I don’t know about you, but I pretty much take my eyesight for granted. Sure, having to wear glasses all the time is annoying, but all in all, I can see.
Some people, however, don’t have that luxury.
For World Braille Day, it might be good for us to take a moment to think about people we rarely ever include in our conversations. In her TEDx talk, Annie Brady tells the shocking truth: Only 28% of visually impaired people are employed. They are treated as though they are incompetent, as if their disability causes them to lose all agency.
Annie tells the other side of the story. She’s far from incompetent; her blindness has taught her courage and creativity. When putting on your clothes in the morning – a task that most of us can perform without even thinking about it – requires out-of-the-box thinking because you are unable to see the garments in your wardrobe, you might be able to give creative solutions for just about any problem in the world.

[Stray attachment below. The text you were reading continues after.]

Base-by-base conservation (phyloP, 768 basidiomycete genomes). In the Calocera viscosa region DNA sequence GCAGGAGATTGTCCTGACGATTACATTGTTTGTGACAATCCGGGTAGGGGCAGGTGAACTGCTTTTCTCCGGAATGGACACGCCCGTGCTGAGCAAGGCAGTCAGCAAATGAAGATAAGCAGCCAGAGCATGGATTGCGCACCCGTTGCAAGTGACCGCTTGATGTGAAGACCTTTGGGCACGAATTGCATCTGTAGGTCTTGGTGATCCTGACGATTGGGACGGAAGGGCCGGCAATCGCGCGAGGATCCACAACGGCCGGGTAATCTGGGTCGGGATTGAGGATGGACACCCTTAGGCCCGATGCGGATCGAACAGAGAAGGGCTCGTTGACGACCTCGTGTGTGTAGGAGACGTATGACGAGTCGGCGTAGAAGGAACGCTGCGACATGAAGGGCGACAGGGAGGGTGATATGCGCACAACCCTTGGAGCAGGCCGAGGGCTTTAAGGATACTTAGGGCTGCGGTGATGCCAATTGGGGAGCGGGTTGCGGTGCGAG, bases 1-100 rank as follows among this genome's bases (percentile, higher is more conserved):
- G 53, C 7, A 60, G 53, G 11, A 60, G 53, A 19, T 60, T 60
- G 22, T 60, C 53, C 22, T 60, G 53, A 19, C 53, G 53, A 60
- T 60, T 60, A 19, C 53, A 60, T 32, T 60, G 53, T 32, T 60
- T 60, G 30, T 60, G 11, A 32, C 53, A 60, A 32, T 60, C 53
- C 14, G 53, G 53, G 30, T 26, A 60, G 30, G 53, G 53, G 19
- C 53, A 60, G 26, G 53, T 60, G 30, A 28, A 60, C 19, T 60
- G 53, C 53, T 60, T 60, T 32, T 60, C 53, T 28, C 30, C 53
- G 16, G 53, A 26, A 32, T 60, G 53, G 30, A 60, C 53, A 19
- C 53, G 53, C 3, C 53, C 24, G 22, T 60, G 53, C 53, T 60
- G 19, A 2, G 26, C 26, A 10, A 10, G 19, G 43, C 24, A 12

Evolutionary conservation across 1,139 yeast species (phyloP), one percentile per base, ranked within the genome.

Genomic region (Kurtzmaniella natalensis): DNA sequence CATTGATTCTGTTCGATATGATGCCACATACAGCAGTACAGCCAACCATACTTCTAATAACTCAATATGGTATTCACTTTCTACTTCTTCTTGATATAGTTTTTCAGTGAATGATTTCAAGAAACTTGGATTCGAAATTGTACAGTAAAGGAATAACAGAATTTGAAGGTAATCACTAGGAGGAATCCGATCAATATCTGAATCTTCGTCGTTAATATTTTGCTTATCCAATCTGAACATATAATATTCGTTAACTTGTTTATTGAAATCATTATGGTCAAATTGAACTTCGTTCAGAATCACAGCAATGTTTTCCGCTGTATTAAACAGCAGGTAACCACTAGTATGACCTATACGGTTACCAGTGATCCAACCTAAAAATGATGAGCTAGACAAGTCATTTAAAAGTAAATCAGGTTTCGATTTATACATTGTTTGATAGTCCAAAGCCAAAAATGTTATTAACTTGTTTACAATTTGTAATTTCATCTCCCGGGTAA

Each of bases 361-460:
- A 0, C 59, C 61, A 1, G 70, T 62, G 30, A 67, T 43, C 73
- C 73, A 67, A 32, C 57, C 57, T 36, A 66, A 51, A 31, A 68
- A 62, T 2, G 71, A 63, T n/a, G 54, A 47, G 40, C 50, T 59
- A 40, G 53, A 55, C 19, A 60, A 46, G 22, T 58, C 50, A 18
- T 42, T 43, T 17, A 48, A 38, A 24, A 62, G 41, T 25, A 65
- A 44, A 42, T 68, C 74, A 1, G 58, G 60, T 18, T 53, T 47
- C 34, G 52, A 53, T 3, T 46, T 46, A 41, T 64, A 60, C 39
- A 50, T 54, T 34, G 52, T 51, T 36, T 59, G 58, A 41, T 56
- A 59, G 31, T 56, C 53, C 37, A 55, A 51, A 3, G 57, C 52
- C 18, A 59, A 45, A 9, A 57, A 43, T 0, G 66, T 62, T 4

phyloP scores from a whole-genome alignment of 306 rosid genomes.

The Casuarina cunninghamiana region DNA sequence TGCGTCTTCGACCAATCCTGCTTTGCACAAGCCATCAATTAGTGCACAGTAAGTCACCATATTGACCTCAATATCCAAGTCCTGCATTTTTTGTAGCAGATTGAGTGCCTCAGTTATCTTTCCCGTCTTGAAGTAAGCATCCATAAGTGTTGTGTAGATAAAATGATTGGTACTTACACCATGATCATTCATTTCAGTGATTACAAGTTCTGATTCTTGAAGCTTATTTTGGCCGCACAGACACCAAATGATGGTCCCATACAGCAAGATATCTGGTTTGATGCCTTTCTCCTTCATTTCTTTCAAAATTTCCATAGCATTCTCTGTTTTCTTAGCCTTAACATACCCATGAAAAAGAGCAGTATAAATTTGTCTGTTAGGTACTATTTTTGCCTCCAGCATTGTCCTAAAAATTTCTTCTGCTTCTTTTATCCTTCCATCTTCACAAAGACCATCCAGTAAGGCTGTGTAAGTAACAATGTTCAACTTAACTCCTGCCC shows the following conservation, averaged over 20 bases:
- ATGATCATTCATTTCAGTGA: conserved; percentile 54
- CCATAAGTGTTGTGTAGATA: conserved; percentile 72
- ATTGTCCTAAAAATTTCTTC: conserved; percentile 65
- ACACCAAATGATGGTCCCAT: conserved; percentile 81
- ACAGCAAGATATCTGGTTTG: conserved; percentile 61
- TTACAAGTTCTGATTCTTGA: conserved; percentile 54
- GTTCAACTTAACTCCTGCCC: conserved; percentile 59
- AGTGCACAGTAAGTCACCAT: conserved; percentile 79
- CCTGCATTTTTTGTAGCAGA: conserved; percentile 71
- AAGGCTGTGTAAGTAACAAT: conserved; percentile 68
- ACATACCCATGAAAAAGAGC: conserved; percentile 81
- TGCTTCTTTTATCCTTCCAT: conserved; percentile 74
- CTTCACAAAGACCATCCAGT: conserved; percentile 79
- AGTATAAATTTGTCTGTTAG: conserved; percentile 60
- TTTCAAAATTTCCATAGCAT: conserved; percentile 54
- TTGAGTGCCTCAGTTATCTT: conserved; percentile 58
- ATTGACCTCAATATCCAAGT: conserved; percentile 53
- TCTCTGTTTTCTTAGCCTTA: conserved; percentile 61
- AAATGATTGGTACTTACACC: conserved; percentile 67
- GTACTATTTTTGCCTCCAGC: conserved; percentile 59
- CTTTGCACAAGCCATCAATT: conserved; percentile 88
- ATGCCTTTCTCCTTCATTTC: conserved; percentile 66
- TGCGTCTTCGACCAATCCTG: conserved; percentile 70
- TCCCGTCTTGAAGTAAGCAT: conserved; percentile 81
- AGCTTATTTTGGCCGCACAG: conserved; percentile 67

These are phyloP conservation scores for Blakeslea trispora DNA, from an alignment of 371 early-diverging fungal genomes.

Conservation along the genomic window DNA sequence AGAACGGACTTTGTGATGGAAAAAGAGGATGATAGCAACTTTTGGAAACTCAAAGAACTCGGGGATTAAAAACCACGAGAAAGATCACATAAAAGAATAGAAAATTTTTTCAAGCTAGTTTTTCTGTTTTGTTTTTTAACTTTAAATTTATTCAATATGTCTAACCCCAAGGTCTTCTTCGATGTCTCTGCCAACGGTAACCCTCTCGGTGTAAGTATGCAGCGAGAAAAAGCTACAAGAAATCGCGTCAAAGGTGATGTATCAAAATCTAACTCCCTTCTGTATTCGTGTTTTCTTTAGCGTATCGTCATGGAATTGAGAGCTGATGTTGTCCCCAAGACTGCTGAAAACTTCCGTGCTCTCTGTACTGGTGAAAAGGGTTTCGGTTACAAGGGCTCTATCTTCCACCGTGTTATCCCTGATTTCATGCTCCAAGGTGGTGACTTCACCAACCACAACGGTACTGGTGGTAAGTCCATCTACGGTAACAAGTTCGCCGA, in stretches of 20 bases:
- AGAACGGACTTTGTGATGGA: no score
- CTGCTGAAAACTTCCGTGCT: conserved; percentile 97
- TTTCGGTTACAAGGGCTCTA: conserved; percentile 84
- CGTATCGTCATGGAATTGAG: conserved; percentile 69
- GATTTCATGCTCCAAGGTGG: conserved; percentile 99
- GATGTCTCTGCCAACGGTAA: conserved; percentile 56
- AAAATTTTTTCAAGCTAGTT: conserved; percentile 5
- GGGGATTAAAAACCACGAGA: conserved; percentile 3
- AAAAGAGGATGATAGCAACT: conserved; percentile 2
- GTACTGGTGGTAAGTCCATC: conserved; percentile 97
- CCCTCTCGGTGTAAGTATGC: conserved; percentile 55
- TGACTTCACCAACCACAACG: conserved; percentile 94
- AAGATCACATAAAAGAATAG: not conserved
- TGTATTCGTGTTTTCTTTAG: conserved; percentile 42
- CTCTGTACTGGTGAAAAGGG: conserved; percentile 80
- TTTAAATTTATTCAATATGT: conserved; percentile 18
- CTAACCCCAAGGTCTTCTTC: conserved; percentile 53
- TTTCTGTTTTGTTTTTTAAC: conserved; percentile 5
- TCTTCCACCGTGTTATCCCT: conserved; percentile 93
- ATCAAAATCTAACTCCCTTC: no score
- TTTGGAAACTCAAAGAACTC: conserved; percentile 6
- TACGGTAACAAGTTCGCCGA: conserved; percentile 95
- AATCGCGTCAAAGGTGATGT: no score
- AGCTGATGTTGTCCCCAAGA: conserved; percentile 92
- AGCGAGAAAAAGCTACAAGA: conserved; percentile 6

What if blindness were eradicated?, she asks. What if Homer, Helen Keller and Stevie Wonder had been sighted from the beginning? Would they have been able to do the great things they did?
She tells the powerful story of how she once contemplated expensive surgery that might give her the ability to see – but ultimately decided against it. Being blind, she says, is not a problem that is necessarily fixed by becoming sighted.
Therefore, we should take this as an opportunity to ponder on what we take for granted, and how we treat people who do not have the same privileges as us. On World Braille Day, let’s take a moment to think about what we have, and what we should be thankful for.
Watch Annie’s amazing TEDx talk from World Braille Day 2019 below!
Header photo by Oscar Keys on Unsplash